Bosch, Denso and the rest of the automotive MEMS Top 10 enjoyed combined revenues in 2011 of more than $2.0 billion, up 11 percent from $1.8 billion the year before. The other companies joining Bosch and Denso in the elite circle included Panasonic, Freescale Semiconductor, Sensata Technologies, Analog Devices, Infineon Technologies AG, VTI Technologies Oy, GE Sensing and Delphi Electronics.
Together the Top 10 accounted for 91 percent of the market last year.
Overall 2011 revenue for automotive MEMS sensors amounted to $2.24 billion, up 14 percent from 2010. Growth occurred despite a disrupted supply chain in the aftermath of natural disasters last year in Japan and Thailand, with expansion in the next two years to be driven hard by government mandates in the United States and Europe for electronic stability control (ESC) and tire-pressure monitoring systems.
“Bosch’s success last year can be credited to its internal captive market, which promoted stable revenue and visibility into future demand for the company,” said Richard Dixon, principal analyst for MEMS & sensors at IHS. “Bosch is a major player in the dominant auto MEMS markets—being the No. 1 supplier overall in MEMS sensor shipments for ESC systems in vehicles; as well as supplying the highest combined total of related automotive MEMS sensors such as accelerometers, gyroscopes and pressure sensors. Bosch’s performance was also boosted by a rapidly growing airbag market in China, along with a surge in demand for frontal and side airbags in the United States, where especially stringent testing is needed for side impacts of vehicle doors, unlike in Europe or anywhere else in the world.”
Runner-up Denso is the major supplier in the Japanese market, with a diverse customer base that also includes almost half of Toyota’s auto MEMS business. Denso as a concern reported heavy declines in sales in the second quarter of last year after the Japan earthquake-tsunami disaster in March, but managed to recoup its losses during the next quarter.
Denso is a top supplier of MEMS sensors of automotive heating/ventilation/air conditioning (HVAC) systems, as well as satellite airbag accelerometers and oil-pressure sensors. Nonetheless, Denso’s growth during the last two years has been relatively subdued compared to the rest of the auto MEMS market, because of an overly strong yen against the U.S. dollar hindered exports.
Moving up a spot to No. 3 last year was Panasonic of Japan, with revenue of $202 million, up 12 percent from $181 million in 2010. Most of Panasonic’s sales came from its automotive gyroscope business, reflecting a narrower focus compared to that of the leading two companies. However, Panasonic is the undisputed leader in in-dash navigation gyroscopes and ranks a very close second to Bosch in gyroscopes needed for ESC systems. The two devices are the highest-priced components in the automotive MEMS space.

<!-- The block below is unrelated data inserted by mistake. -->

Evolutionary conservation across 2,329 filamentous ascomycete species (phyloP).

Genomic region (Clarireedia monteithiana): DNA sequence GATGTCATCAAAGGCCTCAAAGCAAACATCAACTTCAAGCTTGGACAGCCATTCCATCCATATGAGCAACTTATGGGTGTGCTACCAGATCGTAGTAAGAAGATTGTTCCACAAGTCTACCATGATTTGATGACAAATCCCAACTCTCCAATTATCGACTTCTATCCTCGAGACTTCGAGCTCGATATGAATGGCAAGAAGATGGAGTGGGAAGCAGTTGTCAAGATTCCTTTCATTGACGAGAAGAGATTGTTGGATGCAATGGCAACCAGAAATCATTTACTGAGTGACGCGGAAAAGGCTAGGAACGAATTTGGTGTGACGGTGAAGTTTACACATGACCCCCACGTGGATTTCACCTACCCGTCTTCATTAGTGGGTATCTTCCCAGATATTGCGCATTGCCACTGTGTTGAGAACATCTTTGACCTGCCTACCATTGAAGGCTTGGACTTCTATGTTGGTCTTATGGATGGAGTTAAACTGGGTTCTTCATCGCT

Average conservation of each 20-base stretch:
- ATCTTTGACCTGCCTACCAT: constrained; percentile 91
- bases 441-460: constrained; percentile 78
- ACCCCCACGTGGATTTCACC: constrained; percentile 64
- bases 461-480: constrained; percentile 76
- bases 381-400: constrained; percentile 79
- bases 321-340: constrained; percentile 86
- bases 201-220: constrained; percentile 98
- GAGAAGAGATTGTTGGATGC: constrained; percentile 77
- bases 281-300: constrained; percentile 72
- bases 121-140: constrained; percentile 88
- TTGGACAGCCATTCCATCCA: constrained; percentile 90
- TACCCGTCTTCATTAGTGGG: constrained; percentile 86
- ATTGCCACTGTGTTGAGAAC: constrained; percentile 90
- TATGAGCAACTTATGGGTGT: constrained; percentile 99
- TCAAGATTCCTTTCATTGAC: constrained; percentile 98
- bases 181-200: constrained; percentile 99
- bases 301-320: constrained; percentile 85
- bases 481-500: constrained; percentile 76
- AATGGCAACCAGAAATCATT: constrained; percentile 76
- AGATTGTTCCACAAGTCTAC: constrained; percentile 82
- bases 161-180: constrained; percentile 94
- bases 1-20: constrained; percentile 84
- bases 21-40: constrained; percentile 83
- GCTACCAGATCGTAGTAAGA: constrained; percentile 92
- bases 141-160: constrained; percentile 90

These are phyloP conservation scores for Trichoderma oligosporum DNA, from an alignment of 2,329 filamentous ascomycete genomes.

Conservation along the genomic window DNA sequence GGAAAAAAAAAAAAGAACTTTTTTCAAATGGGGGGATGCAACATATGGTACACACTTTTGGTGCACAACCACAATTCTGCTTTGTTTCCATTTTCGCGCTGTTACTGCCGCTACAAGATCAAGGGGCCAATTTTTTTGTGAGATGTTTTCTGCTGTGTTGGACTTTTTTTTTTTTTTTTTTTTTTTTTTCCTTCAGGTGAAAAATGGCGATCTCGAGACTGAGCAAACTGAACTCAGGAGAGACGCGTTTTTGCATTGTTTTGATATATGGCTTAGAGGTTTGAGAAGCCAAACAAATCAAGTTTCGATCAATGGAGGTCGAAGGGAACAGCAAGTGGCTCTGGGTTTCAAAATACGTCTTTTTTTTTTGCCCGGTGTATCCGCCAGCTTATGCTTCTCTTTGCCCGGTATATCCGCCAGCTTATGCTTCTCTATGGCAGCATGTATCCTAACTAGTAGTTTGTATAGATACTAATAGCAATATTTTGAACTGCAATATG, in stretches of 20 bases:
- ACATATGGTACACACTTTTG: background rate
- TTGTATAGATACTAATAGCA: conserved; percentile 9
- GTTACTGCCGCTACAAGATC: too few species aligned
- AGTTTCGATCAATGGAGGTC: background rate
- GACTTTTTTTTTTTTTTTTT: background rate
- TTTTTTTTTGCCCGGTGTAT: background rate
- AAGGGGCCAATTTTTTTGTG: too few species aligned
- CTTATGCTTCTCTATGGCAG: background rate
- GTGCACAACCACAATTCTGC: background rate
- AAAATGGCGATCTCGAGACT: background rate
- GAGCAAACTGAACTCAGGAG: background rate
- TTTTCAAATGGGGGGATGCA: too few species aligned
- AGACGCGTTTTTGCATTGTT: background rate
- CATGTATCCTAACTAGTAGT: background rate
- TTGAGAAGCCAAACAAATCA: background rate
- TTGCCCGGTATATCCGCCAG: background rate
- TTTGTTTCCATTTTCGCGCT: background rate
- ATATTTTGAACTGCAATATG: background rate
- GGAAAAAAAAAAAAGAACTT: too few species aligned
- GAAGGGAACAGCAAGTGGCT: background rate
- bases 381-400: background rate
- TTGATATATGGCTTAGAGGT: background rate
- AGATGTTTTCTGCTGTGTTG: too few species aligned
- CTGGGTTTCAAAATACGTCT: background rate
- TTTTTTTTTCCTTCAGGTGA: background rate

Just the same, the company is no longer the sole supplier of yaw rate sensors to European Tier 1 Continental, and in the future will see increased competition from Finnish maker VTI on combo-packaged inertial sensors for ESC systems.
Rounding out the Top 5 last year were U.S. makers Freescale Semiconductor, down one place to No. 4 with automotive MEMS revenue of $191 million; and No. 5 Sensata, separated from Freescale by just $1 million.
The top-ranked U.S. supplier within the circle, Texas-based Freescale is the leading supplier of satellite airbag accelerometers, even though it temporarily lost share in that market last year as a result of earthquake damage to its Sendai facility in Japan.
For its part, Sensata in Massachusetts concentrates MEMS production on pressure sensors, and is No. 1 in high-pressure applications like brake and common fuel rail sensing, using its silicon piezoresistive sensors that are glass-bonded to steel substrates. Sensata also had the second-highest yearly growth rate of 24 percent, ahead of even top-ranked Bosch.
Among the remaining Top 10, growth ranged from an anemic 3 percent for Michigan-based Delphi, to an outsized 36 percent for VTI of Finland—the largest rate of growth within the group, thanks to VTI’s strong position in ESC accelerometers.
Infineon of Germany and Analog Devices from Massachusetts joined Bosch, Sensata and VTI in recording growth rates higher than the industry average of 14 percent, while GE Sensing in California had slightly below-average expansion of 12 percent.
Just outside the Top 10, Fuji Electric of Japan sat in 11th place, with overall revenue of $30 million.